The golden nugget is consistency, so pick one day every two weeks if you can manage that blogging schedule.

It’s been the hardest part for me as my family has expanded exponentially, but it’s my goal to nail my 2015 editorial calendar in the next 30 days.

4. Can You Stay Motivated?
Perhaps the most important thing to consider is whether you are persistent and can stay motivated. It will take time. There will be all nighters and initially little response. You will publish some pieces that underwhelm your expectations such as From Loud Chewing to Cherry Spewing, the Five Senses of Office Pet Peeves. So, how will you stay motivated? What will keep you coming back when you may feel as though you’re writing for an audience of zero? These are questions to think about before starting to blog. You need a goal. Write out what you want to accomplish and perhaps review this goal every week. You can also turn to others influencers in your space and use their success to fuel your motivation. Whatever the method, it’s key that in order to make this work, you have to be committed.

5. Do You Believe in What You’re Doing?
What makes many of the most popular blogs so engaging is the clear passion that comes through. You can’t fake interest in a blog topic when so much effort is put into growing that blog and becoming an expert on that topic, so you have to wholeheartedly believe in what you’re doing. Ask yourself if you can envision researching and writing about your chosen topic for an extended period of time and whether you like the idea of becoming an expert in that area. If the thought fills you with anxiety, then you need to go back to the drawing board, but if you relish the idea of digging further into your topic and showing the world what you’re capable of, then you know you’ve found the basis for your blog.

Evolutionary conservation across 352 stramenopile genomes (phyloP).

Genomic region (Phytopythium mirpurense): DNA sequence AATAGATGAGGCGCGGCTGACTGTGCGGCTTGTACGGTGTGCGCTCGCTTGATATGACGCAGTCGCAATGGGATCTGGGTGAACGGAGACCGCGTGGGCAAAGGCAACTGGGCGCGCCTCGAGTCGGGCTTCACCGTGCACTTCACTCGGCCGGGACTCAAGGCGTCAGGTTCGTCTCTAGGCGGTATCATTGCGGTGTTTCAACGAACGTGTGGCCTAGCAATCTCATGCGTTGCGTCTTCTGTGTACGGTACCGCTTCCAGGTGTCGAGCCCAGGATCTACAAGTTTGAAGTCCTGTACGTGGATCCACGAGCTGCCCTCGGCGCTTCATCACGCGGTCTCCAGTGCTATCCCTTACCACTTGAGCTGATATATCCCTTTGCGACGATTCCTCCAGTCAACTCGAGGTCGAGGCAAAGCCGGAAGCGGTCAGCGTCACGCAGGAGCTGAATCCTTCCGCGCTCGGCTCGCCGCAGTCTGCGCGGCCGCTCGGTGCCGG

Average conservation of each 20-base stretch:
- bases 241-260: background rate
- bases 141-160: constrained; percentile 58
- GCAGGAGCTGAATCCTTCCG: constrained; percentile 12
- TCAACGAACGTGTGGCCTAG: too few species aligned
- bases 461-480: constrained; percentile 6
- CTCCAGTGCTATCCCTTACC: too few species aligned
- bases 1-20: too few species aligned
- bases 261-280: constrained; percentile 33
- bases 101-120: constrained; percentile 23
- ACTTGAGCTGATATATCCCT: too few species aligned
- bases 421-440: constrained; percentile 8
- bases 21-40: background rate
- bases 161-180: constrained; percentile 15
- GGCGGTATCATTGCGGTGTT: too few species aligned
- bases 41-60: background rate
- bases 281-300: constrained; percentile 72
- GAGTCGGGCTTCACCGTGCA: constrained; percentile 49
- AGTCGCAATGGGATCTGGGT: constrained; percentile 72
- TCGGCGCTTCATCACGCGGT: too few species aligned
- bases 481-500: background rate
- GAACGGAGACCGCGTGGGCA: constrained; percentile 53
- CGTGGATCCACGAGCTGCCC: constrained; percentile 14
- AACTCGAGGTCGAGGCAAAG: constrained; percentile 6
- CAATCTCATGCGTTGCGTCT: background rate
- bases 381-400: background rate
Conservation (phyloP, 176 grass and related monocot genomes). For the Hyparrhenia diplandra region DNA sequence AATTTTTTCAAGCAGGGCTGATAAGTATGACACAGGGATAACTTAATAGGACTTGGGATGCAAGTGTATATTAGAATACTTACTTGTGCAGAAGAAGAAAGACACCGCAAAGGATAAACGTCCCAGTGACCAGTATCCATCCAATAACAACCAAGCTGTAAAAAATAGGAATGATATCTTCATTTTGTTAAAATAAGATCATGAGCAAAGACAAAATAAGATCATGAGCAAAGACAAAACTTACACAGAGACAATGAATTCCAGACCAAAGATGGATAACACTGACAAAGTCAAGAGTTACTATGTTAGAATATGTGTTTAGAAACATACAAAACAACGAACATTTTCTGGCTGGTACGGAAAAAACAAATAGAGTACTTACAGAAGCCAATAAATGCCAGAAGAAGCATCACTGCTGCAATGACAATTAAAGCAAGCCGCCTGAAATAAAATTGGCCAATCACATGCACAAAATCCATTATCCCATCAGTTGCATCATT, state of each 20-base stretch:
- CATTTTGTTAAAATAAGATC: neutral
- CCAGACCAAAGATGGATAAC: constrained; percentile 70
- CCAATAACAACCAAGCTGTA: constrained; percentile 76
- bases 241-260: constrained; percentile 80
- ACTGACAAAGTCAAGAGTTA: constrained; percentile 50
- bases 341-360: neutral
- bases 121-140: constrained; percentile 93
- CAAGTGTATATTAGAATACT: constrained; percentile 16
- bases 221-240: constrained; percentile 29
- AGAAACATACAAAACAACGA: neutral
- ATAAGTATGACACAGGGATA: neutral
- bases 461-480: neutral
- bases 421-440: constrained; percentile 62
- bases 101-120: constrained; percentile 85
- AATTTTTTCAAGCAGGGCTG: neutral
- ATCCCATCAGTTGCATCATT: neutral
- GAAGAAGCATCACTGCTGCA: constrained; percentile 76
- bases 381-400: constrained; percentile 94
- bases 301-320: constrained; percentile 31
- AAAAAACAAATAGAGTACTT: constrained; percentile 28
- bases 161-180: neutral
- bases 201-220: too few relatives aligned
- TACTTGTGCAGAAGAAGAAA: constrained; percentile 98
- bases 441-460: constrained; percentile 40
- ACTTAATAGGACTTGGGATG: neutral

In answering these five questions, you’ll not only learn whether or not you should start a blog, but also where your passions lie when it comes to building your career.

For further guidance on starting a blog, set up a 15 minute consultation with me.

My experiences in coaching and blogging will help you define your path and the inner thought leader waiting to emerge.

Melissa Llarena

Melissa helps movers and shakers up to those in the corner office rediscover what makes them unique so that they can land their dream job in a forward-thinking company where their ideas are listened to, valued, and supported.

She brings insights from having worked in 16-business units (including Human Resources) in NY, Paris, and London. Additionally, in her former corporate career, she worked on billion-dollar brands for P&G and on IBM for Ogilvy & Mather. Later, as the founder and CEO of Career Outcomes Matter, Melissa created a 3-step “sellable strengths” process which has been the centerpiece of her clients' results.

Melissa applies this method consistently to support mid-level professionals up to the c-suite to get into Fortune Global 500 organizations and agencies. She studied Psychology at NYU and earned her MBA from the Tuck School of Business at Dartmouth.